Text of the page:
Create accessible hyperlinks in Microsoft Word
Creating descriptive hyperlinks in Microsoft Word can help make them more accessible to people using a screen reader. Typically, when a screen reader encounters a hyperlink (such as
http://www.iu.edu) in a Word document, the text may be read out letter-by-letter, which can be confusing to those using screen readers. You can change the display text for a hyperlink so it's more meaningful to everyone.
Open the "Insert Hyperlink" dialog box
To add descriptive text for links, you'll use the "Insert Hyperlink" dialog box. You can open this dialog box in one of two ways:
- Via keyboard shortcut: Use the keyboard shortcut
Ctrl-k. This will let you insert a new link where the cursor is positioned, or edit a link when the cursor is on a link.
- Via the ribbon: On the ribbon, click the tab, and then, in the "Links" group, click .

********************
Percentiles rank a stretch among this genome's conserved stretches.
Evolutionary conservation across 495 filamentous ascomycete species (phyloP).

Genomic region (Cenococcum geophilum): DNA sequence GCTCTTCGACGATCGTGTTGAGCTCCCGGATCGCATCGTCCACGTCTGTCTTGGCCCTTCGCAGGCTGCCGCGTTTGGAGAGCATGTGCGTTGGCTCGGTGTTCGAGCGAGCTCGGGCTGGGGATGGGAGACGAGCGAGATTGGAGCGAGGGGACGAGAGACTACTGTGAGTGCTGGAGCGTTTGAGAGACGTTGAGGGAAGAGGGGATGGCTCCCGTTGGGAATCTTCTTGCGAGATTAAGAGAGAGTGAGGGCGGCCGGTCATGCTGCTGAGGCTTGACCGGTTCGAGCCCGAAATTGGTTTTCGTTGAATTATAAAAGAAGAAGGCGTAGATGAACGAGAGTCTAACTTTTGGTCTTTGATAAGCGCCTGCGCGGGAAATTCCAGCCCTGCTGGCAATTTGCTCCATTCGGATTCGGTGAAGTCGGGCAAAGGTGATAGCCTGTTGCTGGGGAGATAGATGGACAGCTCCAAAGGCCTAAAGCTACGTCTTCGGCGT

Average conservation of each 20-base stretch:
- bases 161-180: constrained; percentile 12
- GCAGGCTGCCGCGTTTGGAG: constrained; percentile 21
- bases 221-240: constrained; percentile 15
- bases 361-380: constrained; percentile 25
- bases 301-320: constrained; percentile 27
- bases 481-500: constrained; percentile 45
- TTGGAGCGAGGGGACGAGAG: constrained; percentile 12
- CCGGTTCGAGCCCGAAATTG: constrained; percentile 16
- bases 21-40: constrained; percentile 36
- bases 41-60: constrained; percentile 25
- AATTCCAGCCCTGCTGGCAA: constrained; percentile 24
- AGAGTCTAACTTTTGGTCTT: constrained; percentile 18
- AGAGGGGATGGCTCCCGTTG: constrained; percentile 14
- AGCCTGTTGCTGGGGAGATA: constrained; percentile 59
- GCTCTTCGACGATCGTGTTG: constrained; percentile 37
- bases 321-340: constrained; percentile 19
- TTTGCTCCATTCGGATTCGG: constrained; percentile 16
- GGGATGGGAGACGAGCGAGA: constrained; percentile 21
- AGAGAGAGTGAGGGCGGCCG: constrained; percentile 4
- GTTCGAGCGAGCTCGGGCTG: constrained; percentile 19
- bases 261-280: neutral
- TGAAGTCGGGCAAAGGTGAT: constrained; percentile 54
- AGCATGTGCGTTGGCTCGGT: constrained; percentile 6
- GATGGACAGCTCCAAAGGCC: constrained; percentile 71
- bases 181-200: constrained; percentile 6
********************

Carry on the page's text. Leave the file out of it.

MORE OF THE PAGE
The "Insert Hyperlink" dialog box will appear:
Add descriptive text to a hyperlink
When writing descriptive text for links, avoid using common, nondescriptive phrases like "learn more" or "click here", or using only the URL. For example, "For more information," will sound clearer and more useful to those using screen readers than "For more information on certificate series, ".
To add descriptive text to a hyperlink in Word:
- Copy the hyperlink you want to include in your text (for example,
- In Word, place your cursor where you want the hyperlink to appear.
- Open the "Insert Hyperlink" dialog box by pressing
Ctrl-kon your keyboard or using the ribbon; for instructions, see Open the "Insert Hyperlink" dialog box.
- In the "Address:" field, paste the hyperlink you copied as part of step 1.
- In the "Text to display:" field, type the text you want to use to represent the link.
- Click to finish adding the link.
Instead of showing only the URL for a web page, the hyperlink now uses descriptive text indicating where the link leads.